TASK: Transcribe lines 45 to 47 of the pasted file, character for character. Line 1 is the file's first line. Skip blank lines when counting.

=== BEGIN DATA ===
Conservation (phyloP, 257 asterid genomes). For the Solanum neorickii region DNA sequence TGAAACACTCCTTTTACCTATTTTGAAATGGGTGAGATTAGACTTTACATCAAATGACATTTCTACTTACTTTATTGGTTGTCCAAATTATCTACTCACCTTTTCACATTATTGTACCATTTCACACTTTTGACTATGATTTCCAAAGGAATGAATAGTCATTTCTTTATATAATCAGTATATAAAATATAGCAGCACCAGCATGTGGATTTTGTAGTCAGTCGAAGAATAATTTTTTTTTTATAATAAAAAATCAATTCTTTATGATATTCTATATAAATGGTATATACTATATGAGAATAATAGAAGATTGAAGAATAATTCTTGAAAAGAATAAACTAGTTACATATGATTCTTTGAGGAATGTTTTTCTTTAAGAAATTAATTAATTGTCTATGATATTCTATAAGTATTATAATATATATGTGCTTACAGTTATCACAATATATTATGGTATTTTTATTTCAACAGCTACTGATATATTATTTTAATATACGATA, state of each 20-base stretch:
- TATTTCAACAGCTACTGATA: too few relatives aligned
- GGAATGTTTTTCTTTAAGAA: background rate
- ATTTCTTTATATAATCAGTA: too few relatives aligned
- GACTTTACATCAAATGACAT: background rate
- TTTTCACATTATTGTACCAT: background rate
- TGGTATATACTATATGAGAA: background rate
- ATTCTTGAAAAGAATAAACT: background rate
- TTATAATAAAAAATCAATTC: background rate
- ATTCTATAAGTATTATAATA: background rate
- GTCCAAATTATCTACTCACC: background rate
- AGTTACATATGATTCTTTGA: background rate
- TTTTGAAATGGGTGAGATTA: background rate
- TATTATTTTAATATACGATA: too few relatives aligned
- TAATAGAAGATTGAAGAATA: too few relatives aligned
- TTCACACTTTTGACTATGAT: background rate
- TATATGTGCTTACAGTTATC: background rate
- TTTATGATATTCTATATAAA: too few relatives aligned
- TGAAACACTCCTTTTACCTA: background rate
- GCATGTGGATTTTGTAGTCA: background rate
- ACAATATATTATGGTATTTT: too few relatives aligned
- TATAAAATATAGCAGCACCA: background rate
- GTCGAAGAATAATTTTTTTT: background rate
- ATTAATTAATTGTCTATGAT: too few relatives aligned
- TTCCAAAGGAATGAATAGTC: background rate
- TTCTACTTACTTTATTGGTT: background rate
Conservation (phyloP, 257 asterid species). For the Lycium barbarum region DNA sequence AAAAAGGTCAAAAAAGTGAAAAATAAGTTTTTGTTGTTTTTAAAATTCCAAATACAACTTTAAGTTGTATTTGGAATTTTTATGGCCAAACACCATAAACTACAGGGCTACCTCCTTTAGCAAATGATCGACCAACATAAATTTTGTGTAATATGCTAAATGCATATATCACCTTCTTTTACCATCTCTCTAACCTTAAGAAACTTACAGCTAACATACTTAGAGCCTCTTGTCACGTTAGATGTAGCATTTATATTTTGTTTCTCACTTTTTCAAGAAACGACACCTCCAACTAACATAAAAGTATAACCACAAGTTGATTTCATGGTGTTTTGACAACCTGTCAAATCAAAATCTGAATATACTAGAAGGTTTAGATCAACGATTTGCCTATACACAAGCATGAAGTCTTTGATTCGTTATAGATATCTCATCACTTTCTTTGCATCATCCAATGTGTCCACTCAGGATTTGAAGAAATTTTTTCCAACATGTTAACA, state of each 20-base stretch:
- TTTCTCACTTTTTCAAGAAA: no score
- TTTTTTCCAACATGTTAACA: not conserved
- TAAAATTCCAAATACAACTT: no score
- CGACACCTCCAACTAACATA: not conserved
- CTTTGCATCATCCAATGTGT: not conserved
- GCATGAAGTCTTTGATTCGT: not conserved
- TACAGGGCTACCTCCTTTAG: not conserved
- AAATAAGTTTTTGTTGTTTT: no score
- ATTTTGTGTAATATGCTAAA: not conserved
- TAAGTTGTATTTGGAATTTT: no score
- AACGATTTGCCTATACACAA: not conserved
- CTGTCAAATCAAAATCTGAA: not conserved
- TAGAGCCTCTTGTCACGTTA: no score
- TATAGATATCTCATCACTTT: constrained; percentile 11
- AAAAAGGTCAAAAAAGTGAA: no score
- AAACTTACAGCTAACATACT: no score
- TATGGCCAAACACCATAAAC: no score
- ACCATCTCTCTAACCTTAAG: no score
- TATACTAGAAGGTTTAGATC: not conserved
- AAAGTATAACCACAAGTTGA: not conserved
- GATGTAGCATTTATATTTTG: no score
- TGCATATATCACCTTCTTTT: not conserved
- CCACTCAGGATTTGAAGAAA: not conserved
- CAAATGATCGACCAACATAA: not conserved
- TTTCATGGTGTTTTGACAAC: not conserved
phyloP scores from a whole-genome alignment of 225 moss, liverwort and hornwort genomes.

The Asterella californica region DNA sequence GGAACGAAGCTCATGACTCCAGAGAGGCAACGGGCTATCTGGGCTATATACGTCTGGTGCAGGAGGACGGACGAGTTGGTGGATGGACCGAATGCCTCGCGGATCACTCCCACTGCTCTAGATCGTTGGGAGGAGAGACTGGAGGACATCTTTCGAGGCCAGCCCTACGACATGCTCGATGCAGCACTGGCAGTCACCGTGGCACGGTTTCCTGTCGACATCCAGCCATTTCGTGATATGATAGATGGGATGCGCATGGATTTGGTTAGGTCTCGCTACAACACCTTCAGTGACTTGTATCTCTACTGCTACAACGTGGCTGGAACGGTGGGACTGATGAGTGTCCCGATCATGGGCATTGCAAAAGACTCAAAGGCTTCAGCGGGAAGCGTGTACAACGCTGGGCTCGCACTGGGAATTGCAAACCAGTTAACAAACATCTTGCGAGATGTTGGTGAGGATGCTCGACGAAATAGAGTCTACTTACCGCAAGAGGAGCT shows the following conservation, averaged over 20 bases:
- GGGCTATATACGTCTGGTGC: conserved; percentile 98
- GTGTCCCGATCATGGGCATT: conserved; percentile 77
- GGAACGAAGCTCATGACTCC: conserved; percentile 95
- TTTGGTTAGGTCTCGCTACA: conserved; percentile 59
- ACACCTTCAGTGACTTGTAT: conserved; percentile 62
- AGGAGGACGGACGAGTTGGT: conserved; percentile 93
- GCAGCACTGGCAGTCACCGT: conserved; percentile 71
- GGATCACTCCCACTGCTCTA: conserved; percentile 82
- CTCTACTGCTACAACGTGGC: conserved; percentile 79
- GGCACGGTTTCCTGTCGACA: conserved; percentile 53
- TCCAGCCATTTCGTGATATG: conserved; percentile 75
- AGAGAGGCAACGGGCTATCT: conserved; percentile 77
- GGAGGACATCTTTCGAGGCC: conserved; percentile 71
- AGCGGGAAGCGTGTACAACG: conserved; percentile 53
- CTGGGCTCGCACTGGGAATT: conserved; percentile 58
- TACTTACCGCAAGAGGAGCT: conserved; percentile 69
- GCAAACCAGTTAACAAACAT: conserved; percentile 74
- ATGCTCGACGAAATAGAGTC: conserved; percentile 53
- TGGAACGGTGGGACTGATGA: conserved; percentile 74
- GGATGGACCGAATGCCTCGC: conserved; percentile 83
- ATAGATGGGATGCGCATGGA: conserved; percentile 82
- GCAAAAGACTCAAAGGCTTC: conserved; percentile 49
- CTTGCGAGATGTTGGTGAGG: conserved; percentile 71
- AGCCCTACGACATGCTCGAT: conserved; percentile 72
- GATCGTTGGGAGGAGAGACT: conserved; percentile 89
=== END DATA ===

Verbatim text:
- ACCATCTCTCTAACCTTAAG: no score
- TATACTAGAAGGTTTAGATC: not conserved
- AAAGTATAACCACAAGTTGA: not conserved